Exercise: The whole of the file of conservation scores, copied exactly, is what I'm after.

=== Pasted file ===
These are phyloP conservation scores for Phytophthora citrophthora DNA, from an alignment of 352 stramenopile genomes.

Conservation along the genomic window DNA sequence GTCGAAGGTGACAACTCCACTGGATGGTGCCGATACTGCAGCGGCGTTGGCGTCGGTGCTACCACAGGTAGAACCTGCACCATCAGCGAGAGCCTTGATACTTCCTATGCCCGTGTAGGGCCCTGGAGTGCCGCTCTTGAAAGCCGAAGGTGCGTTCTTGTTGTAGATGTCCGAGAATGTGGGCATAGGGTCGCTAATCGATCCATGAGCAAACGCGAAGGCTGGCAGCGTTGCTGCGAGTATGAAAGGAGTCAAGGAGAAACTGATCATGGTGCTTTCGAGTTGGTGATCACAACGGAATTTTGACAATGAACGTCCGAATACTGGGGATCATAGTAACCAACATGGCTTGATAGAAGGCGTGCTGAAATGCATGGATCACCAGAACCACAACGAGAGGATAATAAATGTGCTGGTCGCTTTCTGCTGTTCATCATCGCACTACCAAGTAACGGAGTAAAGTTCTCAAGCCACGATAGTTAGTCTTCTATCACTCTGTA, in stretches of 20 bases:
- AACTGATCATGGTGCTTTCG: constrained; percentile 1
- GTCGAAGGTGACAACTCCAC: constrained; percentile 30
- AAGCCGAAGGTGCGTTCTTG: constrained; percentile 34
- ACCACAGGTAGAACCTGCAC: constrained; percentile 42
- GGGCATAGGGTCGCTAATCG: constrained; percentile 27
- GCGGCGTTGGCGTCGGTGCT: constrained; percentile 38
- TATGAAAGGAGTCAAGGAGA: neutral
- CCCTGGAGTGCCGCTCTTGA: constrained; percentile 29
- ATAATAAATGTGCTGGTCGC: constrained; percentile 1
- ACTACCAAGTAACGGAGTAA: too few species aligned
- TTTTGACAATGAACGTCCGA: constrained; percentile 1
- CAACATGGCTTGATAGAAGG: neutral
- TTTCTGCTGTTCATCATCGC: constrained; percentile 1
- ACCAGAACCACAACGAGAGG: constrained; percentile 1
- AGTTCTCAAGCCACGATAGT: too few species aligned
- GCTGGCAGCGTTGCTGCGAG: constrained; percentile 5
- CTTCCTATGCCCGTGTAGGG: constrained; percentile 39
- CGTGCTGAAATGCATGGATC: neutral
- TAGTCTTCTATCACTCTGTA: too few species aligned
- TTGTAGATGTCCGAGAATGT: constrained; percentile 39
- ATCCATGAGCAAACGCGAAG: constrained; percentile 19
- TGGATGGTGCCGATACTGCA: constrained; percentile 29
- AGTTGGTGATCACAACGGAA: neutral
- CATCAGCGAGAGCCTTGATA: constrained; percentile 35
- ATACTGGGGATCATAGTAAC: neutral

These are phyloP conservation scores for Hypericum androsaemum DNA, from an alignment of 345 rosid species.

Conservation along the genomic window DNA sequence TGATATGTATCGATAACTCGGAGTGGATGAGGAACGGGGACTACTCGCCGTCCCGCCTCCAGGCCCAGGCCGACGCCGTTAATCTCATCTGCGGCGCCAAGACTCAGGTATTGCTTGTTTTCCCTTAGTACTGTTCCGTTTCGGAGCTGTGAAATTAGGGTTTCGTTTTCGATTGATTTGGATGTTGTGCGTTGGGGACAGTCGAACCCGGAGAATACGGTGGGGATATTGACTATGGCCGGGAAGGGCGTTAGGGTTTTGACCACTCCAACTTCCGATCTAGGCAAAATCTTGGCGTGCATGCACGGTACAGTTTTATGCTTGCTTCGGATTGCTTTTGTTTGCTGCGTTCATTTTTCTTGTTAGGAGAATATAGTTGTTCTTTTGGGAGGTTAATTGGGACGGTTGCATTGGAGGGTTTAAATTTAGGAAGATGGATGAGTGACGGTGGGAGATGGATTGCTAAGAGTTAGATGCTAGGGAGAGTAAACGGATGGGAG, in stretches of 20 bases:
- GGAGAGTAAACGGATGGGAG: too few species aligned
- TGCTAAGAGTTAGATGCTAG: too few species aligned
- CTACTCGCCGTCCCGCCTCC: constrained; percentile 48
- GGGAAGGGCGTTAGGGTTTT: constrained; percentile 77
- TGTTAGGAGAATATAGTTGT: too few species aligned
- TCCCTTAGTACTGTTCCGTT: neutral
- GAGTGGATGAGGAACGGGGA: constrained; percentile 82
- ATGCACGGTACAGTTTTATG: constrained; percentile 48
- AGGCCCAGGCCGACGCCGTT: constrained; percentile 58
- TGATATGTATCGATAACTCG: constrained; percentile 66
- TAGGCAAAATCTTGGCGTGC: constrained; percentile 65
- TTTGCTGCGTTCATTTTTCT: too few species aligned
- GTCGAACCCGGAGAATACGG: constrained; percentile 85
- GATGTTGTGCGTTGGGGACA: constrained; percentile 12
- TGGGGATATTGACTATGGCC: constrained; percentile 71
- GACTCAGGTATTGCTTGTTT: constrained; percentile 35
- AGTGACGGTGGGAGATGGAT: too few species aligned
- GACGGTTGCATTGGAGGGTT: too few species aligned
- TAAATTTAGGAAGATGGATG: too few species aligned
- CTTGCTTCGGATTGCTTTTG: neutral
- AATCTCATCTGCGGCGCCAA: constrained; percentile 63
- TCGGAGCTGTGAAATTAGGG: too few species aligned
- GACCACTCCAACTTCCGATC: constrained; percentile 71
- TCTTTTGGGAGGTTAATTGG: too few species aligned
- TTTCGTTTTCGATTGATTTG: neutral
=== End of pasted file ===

These are phyloP conservation scores for Phytophthora citrophthora DNA, from an alignment of 352 stramenopile genomes.

Conservation along the genomic window DNA sequence GTCGAAGGTGACAACTCCACTGGATGGTGCCGATACTGCAGCGGCGTTGGCGTCGGTGCTACCACAGGTAGAACCTGCACCATCAGCGAGAGCCTTGATACTTCCTATGCCCGTGTAGGGCCCTGGAGTGCCGCTCTTGAAAGCCGAAGGTGCGTTCTTGTTGTAGATGTCCGAGAATGTGGGCATAGGGTCGCTAATCGATCCATGAGCAAACGCGAAGGCTGGCAGCGTTGCTGCGAGTATGAAAGGAGTCAAGGAGAAACTGATCATGGTGCTTTCGAGTTGGTGATCACAACGGAATTTTGACAATGAACGTCCGAATACTGGGGATCATAGTAACCAACATGGCTTGATAGAAGGCGTGCTGAAATGCATGGATCACCAGAACCACAACGAGAGGATAATAAATGTGCTGGTCGCTTTCTGCTGTTCATCATCGCACTACCAAGTAACGGAGTAAAGTTCTCAAGCCACGATAGTTAGTCTTCTATCACTCTGTA, in stretches of 20 bases:
- AACTGATCATGGTGCTTTCG: constrained; percentile 1
- GTCGAAGGTGACAACTCCAC: constrained; percentile 30
- AAGCCGAAGGTGCGTTCTTG: constrained; percentile 34
- ACCACAGGTAGAACCTGCAC: constrained; percentile 42
- GGGCATAGGGTCGCTAATCG: constrained; percentile 27
- GCGGCGTTGGCGTCGGTGCT: constrained; percentile 38
- TATGAAAGGAGTCAAGGAGA: neutral
- CCCTGGAGTGCCGCTCTTGA: constrained; percentile 29
- ATAATAAATGTGCTGGTCGC: constrained; percentile 1
- ACTACCAAGTAACGGAGTAA: too few species aligned
- TTTTGACAATGAACGTCCGA: constrained; percentile 1
- CAACATGGCTTGATAGAAGG: neutral
- TTTCTGCTGTTCATCATCGC: constrained; percentile 1
- ACCAGAACCACAACGAGAGG: constrained; percentile 1
- AGTTCTCAAGCCACGATAGT: too few species aligned
- GCTGGCAGCGTTGCTGCGAG: constrained; percentile 5
- CTTCCTATGCCCGTGTAGGG: constrained; percentile 39
- CGTGCTGAAATGCATGGATC: neutral
- TAGTCTTCTATCACTCTGTA: too few species aligned
- TTGTAGATGTCCGAGAATGT: constrained; percentile 39
- ATCCATGAGCAAACGCGAAG: constrained; percentile 19
- TGGATGGTGCCGATACTGCA: constrained; percentile 29
- AGTTGGTGATCACAACGGAA: neutral
- CATCAGCGAGAGCCTTGATA: constrained; percentile 35
- ATACTGGGGATCATAGTAAC: neutral

These are phyloP conservation scores for Hypericum androsaemum DNA, from an alignment of 345 rosid species.

Conservation along the genomic window DNA sequence TGATATGTATCGATAACTCGGAGTGGATGAGGAACGGGGACTACTCGCCGTCCCGCCTCCAGGCCCAGGCCGACGCCGTTAATCTCATCTGCGGCGCCAAGACTCAGGTATTGCTTGTTTTCCCTTAGTACTGTTCCGTTTCGGAGCTGTGAAATTAGGGTTTCGTTTTCGATTGATTTGGATGTTGTGCGTTGGGGACAGTCGAACCCGGAGAATACGGTGGGGATATTGACTATGGCCGGGAAGGGCGTTAGGGTTTTGACCACTCCAACTTCCGATCTAGGCAAAATCTTGGCGTGCATGCACGGTACAGTTTTATGCTTGCTTCGGATTGCTTTTGTTTGCTGCGTTCATTTTTCTTGTTAGGAGAATATAGTTGTTCTTTTGGGAGGTTAATTGGGACGGTTGCATTGGAGGGTTTAAATTTAGGAAGATGGATGAGTGACGGTGGGAGATGGATTGCTAAGAGTTAGATGCTAGGGAGAGTAAACGGATGGGAG, in stretches of 20 bases:
- GGAGAGTAAACGGATGGGAG: too few species aligned
- TGCTAAGAGTTAGATGCTAG: too few species aligned
- CTACTCGCCGTCCCGCCTCC: constrained; percentile 48
- GGGAAGGGCGTTAGGGTTTT: constrained; percentile 77
- TGTTAGGAGAATATAGTTGT: too few species aligned
- TCCCTTAGTACTGTTCCGTT: neutral
- GAGTGGATGAGGAACGGGGA: constrained; percentile 82
- ATGCACGGTACAGTTTTATG: constrained; percentile 48
- AGGCCCAGGCCGACGCCGTT: constrained; percentile 58
- TGATATGTATCGATAACTCG: constrained; percentile 66
- TAGGCAAAATCTTGGCGTGC: constrained; percentile 65
- TTTGCTGCGTTCATTTTTCT: too few species aligned
- GTCGAACCCGGAGAATACGG: constrained; percentile 85
- GATGTTGTGCGTTGGGGACA: constrained; percentile 12
- TGGGGATATTGACTATGGCC: constrained; percentile 71
- GACTCAGGTATTGCTTGTTT: constrained; percentile 35
- AGTGACGGTGGGAGATGGAT: too few species aligned
- GACGGTTGCATTGGAGGGTT: too few species aligned
- TAAATTTAGGAAGATGGATG: too few species aligned
- CTTGCTTCGGATTGCTTTTG: neutral
- AATCTCATCTGCGGCGCCAA: constrained; percentile 63
- TCGGAGCTGTGAAATTAGGG: too few species aligned
- GACCACTCCAACTTCCGATC: constrained; percentile 71
- TCTTTTGGGAGGTTAATTGG: too few species aligned
- TTTCGTTTTCGATTGATTTG: neutral